Here's why gold prices went nowhere overnight, despite the rush into safe-haven assets

Gold prices are stuck. (Photo by Alex Livesey/Getty Images)
  • There was an unusual lack of demand for gold overnight, despite the fear caused by political instability in Europe.
  • Business Insider spoke to a number of market analysts, who broadly attributed the move to lower bond yields strength in the US dollar.
  • Some analysts also suggested that gold may be losing its lustre as a safe-haven investment.

Italy’s political crisis caused a serious round of market nerves overnight, as money poured out of riskier investments such as stocks.

And it moved back into traditional safe-haven assets, which saw the yield on US 10-year bonds fell back below 2.8% for the first time since April.

There was also demand for the Japanese yen, as the USD/YEN pair fell by almost 1%. But prices for gold — which rounds out the trio of traditional safe-havens — went nowhere.

The precious metal edged higher, but more or less hung around near its recent level at $US1,300 an ounce:


Jordan Eliseo, the chief economist at specialist gold company ABC Bullion, attributed the moves to a stronger US dollar and the recent reversal of bullish trading positions in the gold market.

“You’d typically expect to see a move toward safe haven assets support the yellow metal, especially when equities take a hit, but it’s not playing out that way this time,” Eliseo told Business Insider.

“Renewed concerns re the euro currency, and the subsequent US dollar strength are stronger factors in the market right now.”

That’s served to weigh on gold prices, which historically have moved inversely to the USD.

“The continued unwind of speculative long positions, which have declined almost uninterrupted since late April, is also working against gold,” Eliseo said.

That partly explains the recent fall in gold prices, which have dipped from $US1,358 an ounce on April 11 — a fall of around 4.4%.

“Having said that, gold is still battling it out at around $US1,300 an ounce, and the market looks poised to move decisively in the weeks ahead.”

“If we get a genuine ‘risk off’ event then we could well see gold and the greenback rally together.”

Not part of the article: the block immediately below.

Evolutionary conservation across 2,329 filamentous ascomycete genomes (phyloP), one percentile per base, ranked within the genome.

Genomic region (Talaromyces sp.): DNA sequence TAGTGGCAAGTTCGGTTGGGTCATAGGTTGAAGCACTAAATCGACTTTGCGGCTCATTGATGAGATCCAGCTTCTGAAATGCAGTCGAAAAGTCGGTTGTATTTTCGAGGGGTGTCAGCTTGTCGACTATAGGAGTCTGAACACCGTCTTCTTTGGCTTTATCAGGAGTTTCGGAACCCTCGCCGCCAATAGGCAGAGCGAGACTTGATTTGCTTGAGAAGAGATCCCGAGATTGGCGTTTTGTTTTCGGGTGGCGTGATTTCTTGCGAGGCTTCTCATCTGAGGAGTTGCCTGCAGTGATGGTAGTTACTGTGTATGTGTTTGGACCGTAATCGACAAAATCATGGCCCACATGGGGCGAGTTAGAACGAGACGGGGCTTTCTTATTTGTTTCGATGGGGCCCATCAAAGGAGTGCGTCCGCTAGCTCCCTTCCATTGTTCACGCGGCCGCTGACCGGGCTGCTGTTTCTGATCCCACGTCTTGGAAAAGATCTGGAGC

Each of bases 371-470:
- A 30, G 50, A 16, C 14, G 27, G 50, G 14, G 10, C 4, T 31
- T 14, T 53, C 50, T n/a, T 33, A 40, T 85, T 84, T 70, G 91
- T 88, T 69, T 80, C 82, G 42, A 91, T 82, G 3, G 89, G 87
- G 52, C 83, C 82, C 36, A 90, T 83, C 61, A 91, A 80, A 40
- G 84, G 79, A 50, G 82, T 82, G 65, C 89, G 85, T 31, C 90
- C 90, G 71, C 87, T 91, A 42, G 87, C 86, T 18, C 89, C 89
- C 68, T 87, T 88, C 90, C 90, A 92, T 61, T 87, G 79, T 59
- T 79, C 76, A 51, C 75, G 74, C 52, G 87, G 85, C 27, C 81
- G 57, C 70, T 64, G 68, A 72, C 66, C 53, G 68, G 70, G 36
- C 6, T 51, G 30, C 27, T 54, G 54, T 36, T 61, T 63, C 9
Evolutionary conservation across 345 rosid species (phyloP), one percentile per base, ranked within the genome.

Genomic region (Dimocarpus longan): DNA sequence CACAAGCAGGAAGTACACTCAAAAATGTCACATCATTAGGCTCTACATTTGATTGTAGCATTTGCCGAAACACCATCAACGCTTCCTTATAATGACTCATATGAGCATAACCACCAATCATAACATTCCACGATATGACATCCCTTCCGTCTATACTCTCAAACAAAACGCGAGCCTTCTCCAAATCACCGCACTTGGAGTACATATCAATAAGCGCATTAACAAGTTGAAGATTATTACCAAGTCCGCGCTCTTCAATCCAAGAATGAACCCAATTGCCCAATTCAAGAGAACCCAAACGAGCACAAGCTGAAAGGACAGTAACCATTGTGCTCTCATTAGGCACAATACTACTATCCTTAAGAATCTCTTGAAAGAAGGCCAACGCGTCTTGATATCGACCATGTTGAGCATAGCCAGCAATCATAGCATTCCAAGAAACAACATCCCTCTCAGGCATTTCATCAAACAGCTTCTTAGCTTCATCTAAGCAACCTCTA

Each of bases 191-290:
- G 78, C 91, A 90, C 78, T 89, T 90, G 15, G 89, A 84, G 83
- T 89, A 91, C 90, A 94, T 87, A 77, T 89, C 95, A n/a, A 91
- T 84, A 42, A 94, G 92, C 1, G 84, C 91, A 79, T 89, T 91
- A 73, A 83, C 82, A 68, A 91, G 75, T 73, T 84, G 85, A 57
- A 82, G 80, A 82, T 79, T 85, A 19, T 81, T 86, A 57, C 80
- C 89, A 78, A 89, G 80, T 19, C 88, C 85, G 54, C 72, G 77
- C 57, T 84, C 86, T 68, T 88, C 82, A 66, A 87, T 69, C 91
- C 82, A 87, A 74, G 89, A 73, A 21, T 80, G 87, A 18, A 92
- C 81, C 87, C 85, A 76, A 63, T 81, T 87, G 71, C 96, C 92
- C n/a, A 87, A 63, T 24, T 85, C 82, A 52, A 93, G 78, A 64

DailyFX senior strategist Ilya Spivak highlighted the fact that gold isn’t a safe haven by itself. Instead, demand for gold is reflective of risk-off trades into other assets — most notably US bonds.

“The rotation away from risk and toward safety naturally increases demand for US treasuries, which drives yields lower. This makes non-interest-bearing assets like gold comparatively more attractive,” Spivak told Business Insider.

Clearly that hasn’t happened this time. But Spivak also explained the historical price moves in gold with reference to changes in the value of US dollars.

“Gold’s other appeal is that of alternative store of value to fiat money — i.e. paper currency backed by nothing physical,” Spivak said.

And the US dollar is the world’s reserve fiat currency, with close to 80% of all transactions globally settled in USD. So gold and the USD often move in opposite directions.

However, Spivak said the US dollar “is a haven in its own right”, due to its liquidity appeal.

“As markets divest of risky assets, they look to cash out into the most liquid currency they can because it can absorb large capital movements without too much volatility.”

The result is that the competing forces of lower bond yields and a stronger US dollar have served to cancel each other out, leaving gold “essentially stuck”.

Commonwealth Bank commodity analyst Vivek Dhar agreed, telling Business Insider that gold prices “are currently caught in a tug of war”.

And when it comes to the competing forces of bond yields and the US dollar on gold markets, Dhar said the USD has recently taken the upper hand.

“The US dollar has demonstrated a stronger influence on gold prices lately, displacing the impact of long term US real yields,” Dhar said — something which wasn’t the case before this year.

CMC Markets chief strategist Michael McCarthy told Business Insider that “a strengthening USD was the main culprit” for gold’s relative inertia.

McCarthy noted that other base metals such as copper, zinc and nickel were hit “much harder” than gold. But he said the price action in gold markets was still “curious”, and suggested that perhaps the precious metal is “losing some of its investment lustre”.

Those sentiments were echoed by AxiTrader’s Greg McKenna, who said the relative lack of demand for gold is part of a broader trend going back to 2016.

“My sense is that it’s lost its place in peoples portfolios as the go to safe haven trade recently,” McKenna told Business Insider.

“Gold has had increasingly less leverage to risk-off events since Brexit back in 2016. And that consistent lack of traction appears to be at play here at the moment.”

McKenna also made reference to bitcoin prices, which climbed off their recent lows overnight amid the broader market turmoil.

Advocates of the cryptocurrency have often touted its use-case as a store of value, like gold.

“It’s interesting to me is that Bitcoin seems to do well in risk off situations these days. It’s as if it’s the anti-establishment hedge,” McKenna said.

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